A shot of the Skycam during Falcons-Patriots.

After the surprising success of NBC’s Skycam look during two games this season, the network is going back to the angle a third time, per John Ourand of Sports Business Journal.

Ourand reports that NBC will use Skycam as its primary angle for next week’s Broncos-Colts Thursday Night Football game. Producer Fred Gaudelli told Ourand that NBC will use the angle on more than half of all plays, cutting to a traditional view for third downs, plays in the red zone and two-minute drills.

“Every down other than those, we decided that we were going to be on the SkyCam,” Gaudelli said. “We were going to commit to the SkyCam to those other plays. It’s probably about 60% of the plays.”

NBC first emphasized the Skycam view, by necessity, in a foggy October 22 Patriots-Falcons game, during which there was no other way to get a clean view of the action. The network went back to the Skycam a few weeks later, utilizing it for the November 16 Titans-Steelers Thursday-night game.

The Skycam clearly comes with pros and cons. It can be visually stunning, it offers a small sense of how difficult and complex the game is, and it’s a nice little change of pace from the sideline angle we’re used to. On the other hand, the Skycam look is not optimal for actually seeing what’s happening in the game. Distance can be hard to gauge, players leave the picture and flags are invisible. Public opinion has been decidedly mixed:

As our Brad Gagnon wrote last month, “the live Skycam is ideal for those who just want to analyze the game of football, while the classic sideline view is probably better for those who just want to see if Antonio Brown got enough yardage for the first down.”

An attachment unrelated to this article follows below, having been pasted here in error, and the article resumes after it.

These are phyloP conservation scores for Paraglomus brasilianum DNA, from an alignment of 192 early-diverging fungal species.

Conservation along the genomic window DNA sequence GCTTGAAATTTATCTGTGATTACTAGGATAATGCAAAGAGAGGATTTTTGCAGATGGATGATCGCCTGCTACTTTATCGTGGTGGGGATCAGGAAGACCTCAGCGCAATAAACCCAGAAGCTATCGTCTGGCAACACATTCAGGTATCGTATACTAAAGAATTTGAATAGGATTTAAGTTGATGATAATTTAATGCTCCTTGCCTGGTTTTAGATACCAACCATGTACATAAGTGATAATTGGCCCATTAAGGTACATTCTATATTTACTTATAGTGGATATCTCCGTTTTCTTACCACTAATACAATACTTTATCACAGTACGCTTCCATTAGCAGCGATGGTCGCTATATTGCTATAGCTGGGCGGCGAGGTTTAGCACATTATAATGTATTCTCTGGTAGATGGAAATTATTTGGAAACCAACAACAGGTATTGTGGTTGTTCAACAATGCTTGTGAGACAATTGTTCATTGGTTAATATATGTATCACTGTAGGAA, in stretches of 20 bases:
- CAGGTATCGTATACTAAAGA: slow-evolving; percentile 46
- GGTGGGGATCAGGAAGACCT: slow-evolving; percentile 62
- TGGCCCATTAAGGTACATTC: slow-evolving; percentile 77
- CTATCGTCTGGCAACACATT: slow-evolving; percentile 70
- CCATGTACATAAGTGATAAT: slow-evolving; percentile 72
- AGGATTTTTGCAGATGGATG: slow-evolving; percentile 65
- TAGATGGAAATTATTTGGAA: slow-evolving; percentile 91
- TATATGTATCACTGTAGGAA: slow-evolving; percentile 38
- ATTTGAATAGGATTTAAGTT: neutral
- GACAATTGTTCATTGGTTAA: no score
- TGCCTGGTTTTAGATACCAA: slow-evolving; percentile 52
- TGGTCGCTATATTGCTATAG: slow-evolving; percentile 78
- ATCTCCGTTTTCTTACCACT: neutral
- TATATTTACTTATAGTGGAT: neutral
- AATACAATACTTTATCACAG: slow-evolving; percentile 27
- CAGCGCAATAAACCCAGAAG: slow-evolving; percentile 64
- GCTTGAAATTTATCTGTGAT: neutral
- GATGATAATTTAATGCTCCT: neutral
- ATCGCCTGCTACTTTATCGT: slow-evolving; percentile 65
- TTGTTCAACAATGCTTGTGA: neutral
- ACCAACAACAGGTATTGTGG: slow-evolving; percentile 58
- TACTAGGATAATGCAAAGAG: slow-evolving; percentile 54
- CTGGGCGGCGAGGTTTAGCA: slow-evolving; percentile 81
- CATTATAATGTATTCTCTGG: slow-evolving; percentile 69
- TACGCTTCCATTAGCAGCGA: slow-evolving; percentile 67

The Skycam is not likely to take over football broadcasting anytime soon, but it’s apparently not going away. How it is received next Thursday could help determine how often we see it in the future.

[Sports Business Journal]

About Alex Putterman

Alex is a writer and editor for The Comeback and Awful Announcing. He has written for The Atlantic, VICE Sports, MLB.com, SI.com and more. He is a proud alum of Northwestern University and The Daily Northwestern. You can find him on Twitter @AlexPutterman.

  • StoJa

    I’d like to see it from the LBs perspective once in awhile. It’s a neat gimmick, the Madden Cam (let’s call it what it really is), but I don’t know that I need a whole game from that perspective.

  • Karl Kolchak

    Another reason to stop watching. Bad enough that the level of play has become so bad, now we have to see it at crappy angle all game.

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